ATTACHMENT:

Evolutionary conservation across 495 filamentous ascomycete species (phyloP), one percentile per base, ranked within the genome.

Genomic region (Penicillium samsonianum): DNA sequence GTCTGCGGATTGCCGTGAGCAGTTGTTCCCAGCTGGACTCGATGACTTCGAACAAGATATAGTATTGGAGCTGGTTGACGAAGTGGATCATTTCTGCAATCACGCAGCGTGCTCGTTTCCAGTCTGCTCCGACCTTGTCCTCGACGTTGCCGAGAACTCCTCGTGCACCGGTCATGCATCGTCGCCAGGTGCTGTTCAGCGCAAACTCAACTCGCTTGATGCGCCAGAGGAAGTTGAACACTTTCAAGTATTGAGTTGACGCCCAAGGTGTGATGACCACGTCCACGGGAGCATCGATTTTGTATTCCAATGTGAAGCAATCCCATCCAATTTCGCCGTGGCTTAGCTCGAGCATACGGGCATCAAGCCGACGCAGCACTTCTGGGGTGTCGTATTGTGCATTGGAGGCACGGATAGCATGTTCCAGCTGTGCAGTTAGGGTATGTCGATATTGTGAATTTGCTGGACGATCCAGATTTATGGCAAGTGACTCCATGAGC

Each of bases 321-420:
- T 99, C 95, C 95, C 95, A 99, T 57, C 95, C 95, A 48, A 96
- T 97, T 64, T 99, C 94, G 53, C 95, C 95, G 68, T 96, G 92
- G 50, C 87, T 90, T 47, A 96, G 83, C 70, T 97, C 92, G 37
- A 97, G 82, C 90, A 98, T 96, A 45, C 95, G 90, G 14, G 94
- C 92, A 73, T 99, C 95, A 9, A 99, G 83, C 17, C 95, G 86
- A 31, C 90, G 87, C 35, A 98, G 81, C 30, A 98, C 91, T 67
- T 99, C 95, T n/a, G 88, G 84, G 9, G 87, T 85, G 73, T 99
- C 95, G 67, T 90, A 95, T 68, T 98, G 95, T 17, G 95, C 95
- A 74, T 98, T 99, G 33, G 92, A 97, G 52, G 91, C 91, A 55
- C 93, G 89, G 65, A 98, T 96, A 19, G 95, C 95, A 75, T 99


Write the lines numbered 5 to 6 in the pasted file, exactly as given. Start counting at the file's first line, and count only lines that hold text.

- T 97, T 64, T 99, C 94, G 53, C 95, C 95, G 68, T 96, G 92
- G 50, C 87, T 90, T 47, A 96, G 83, C 70, T 97, C 92, G 37